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Longitudinal evaluation of a countywide alternative to the Quality and Outcomes Framework in UK General Practice aimed at improving Person Centred Coordinated Care
  1. James Close1,
  2. Ben Fosh1,
  3. Hannah Wheat2,
  4. Jane Horrell1,
  5. William Lee1,
  6. Richard Byng3,
  7. Michael Bainbridge4,
  8. Richard Blackwell5,
  9. Louise Witts5,
  10. Louise Hall5,
  11. Helen Lloyd6
  1. 1Community and Primary Care Research Group, University of Plymouth, Plymouth, UK
  2. 2Sociology, Philosophy and Anthropology Department, University of Exeter, Exeter, UK
  3. 3Peninsula Schools of Medicine and Dentistry, University of Plymouth, Plymouth, UK
  4. 4NHS Somerset Clinical Commissioning Group, Yeovil, UK
  5. 5South West Academic Health Science Network, Exeter, UK
  6. 6Psychology, University of Plymouth, Plymouth, UK
  1. Correspondence to Dr James Close; james.close{at}plymouth.ac.uk

Abstract

Objectives To evaluate a county-wide deincentivisation of the Quality and Outcomes Framework (QOF) payment scheme for UK General Practice (GP).

Setting In 2014, National Health Service England signalled a move towards devolution of QOF to Clinical Commissioning Groups. Fifty-five GPs in Somerset established the Somerset Practice Quality Scheme (SPQS)—a deincentivisation of QOF—with the goal of redirecting resources towards Person Centred Coordinated Care (P3C), especially for those with long-term conditions (LTCs). We evaluated the impact on processes and outcomes of care from April 2016 to March 2017.

Participants and design The evaluation used data from 55 SPQS practices and 17 regional control practices for three survey instruments. We collected patient experiences (‘P3C-EQ’; 2363 returns from patients with 1+LTC; 36% response rate), staff experiences (‘P3C-practitioner’; 127 professionals) and organisational data (‘P3C-OCT’; 36 of 55 practices at two time points, 65% response rate; 17 control practices). Hospital Episode Statistics emergency admission data were analysed for 2014–2017 for ambulatory-sensitive conditions across Somerset using interrupted time series.

Results Patient and practitioner experiences were similar in SPQS versus control practices. However, discretion from QOF incentives resulted in time savings in the majority of practices, and SPQS practice data showed a significant increase in P3C oriented organisational processes, with a moderate effect size (Wilcoxon signed rank test; p=0.01; r=0.42). Analysis of transformation plans and organisational data suggested stronger federation-level agreements and informal networks, increased multidisciplinary working, reallocation of resources for other healthcare professionals and changes to the structure and timings of GP appointments. No disbenefits were detected in admission data.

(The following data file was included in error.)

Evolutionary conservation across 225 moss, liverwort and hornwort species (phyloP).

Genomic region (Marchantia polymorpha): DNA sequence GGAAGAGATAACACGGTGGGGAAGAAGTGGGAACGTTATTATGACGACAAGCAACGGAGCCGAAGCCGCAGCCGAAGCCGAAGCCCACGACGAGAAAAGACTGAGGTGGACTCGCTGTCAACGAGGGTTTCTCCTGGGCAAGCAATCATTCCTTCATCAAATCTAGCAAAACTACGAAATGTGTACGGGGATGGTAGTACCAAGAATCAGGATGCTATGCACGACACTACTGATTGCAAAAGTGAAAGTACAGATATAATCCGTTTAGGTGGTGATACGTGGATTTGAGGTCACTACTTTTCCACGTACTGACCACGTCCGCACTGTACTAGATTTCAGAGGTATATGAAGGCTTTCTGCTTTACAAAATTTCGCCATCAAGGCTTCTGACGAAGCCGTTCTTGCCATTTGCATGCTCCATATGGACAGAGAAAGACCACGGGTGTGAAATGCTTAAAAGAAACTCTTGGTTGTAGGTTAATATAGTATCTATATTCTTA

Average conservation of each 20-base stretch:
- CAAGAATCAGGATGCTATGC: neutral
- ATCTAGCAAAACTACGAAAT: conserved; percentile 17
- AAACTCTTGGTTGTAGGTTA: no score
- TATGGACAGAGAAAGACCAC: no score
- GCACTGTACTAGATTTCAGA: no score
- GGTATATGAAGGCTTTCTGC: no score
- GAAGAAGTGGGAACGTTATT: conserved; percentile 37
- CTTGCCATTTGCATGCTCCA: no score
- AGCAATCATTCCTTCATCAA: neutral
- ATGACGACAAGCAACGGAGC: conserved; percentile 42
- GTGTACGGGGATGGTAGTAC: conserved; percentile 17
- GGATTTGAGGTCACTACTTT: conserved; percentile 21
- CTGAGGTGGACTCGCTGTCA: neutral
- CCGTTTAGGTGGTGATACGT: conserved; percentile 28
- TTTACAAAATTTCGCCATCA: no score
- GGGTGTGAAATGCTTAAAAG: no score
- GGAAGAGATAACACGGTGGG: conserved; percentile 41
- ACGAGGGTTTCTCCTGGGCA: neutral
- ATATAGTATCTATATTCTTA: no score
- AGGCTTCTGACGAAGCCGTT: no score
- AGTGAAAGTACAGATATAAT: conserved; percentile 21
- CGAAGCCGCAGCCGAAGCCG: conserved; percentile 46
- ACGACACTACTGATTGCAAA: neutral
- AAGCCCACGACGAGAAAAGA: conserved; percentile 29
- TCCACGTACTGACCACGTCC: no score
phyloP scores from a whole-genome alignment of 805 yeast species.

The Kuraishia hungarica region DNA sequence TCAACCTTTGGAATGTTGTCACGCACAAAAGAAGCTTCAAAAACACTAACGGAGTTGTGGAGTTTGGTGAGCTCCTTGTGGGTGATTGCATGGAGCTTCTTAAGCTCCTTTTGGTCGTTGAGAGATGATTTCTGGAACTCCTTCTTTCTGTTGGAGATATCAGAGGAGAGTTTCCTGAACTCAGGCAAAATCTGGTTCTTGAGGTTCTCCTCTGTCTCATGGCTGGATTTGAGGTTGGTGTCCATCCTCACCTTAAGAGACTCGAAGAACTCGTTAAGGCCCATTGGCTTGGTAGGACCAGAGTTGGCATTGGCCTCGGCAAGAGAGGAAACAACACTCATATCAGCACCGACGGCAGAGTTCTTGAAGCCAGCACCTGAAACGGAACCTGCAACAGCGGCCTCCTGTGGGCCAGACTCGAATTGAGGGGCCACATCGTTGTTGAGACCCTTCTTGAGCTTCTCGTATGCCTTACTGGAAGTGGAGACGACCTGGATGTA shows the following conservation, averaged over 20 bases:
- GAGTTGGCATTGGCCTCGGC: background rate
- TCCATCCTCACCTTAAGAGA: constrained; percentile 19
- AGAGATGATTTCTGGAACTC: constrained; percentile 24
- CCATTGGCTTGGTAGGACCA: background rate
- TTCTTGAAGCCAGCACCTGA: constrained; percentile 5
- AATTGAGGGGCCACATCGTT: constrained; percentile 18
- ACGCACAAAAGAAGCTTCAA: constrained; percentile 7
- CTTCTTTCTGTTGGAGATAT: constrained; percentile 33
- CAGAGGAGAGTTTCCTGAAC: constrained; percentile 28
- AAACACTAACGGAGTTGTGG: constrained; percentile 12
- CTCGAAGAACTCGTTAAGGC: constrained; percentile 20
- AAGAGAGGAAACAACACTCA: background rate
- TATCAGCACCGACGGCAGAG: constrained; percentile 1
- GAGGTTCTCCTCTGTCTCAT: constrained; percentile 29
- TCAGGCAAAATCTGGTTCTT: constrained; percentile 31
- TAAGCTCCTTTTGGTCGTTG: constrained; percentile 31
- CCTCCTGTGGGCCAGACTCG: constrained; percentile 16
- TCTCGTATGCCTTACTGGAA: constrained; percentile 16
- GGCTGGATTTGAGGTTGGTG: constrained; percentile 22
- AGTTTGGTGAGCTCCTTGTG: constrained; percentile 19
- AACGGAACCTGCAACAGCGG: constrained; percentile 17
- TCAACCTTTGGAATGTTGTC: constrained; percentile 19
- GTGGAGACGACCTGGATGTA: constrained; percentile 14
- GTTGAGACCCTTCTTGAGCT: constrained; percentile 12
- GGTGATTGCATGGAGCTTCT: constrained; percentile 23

Conclusion The SPQS scheme leveraged time savings and reduced administrative burden via discretionary removal of QOF incentives, enabling practices to engage actively in a number of schemes aimed at improving care for people with LTCs. We found no differences in the experiences of patients or healthcare professionals between SPQS and control practices.

  • organisational development
  • organisation of health services
  • quality in health care
  • primary care

This is an open access article distributed in accordance with the Creative Commons Attribution Non Commercial (CC BY-NC 4.0) license, which permits others to distribute, remix, adapt, build upon this work non-commercially, and license their derivative works on different terms, provided the original work is properly cited, appropriate credit is given, any changes made indicated, and the use is non-commercial. See: http://creativecommons.org/licenses/by-nc/4.0/.

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Footnotes

  • Contributors JC corresponded with partaking practices, collected data, analysed data and compiled manuscript. BF input, validated and analysed data. HW corresponded with partaking practices and collected data. JH corresponded with partaking practices and collected data. WL supported the Interrupted Time Series analysis. RBy aided study design and conception. MB corresponded with partaking practices and data collection. LW helped with study design, data collection and corresponded with partaking practices. RBl collected and analysed data for Hospital Episode Statistics. LH corresponded with partaking practices and collected data. HL designed and oversaw the study from inception to completion. All authors read, contributed to and approved the manuscript.

  • Funding This research was supported by the National Institute for Health Research (NIHR) Collaboration for Leadership in Applied Health Research and Care South West Peninsula. Funding for this evaluation was provided by South West Academic Health Sciences Network (SWAHSN). BF was supported by additional funding from the University of Gothenburg Centre for Person-centred Care (GPCC)

  • Competing interests None declared.

  • Ethics approval Ethical clearance was obtained from the Plymouth University Ethics Committees (FREC). All participants were given an information pack about the study and gave informed consent.

  • Provenance and peer review Not commissioned; externally peer reviewed.

  • Data sharing statement All data relevant to the study are included in the article or uploaded as supplementary information.

  • Patient consent for publication Not required.

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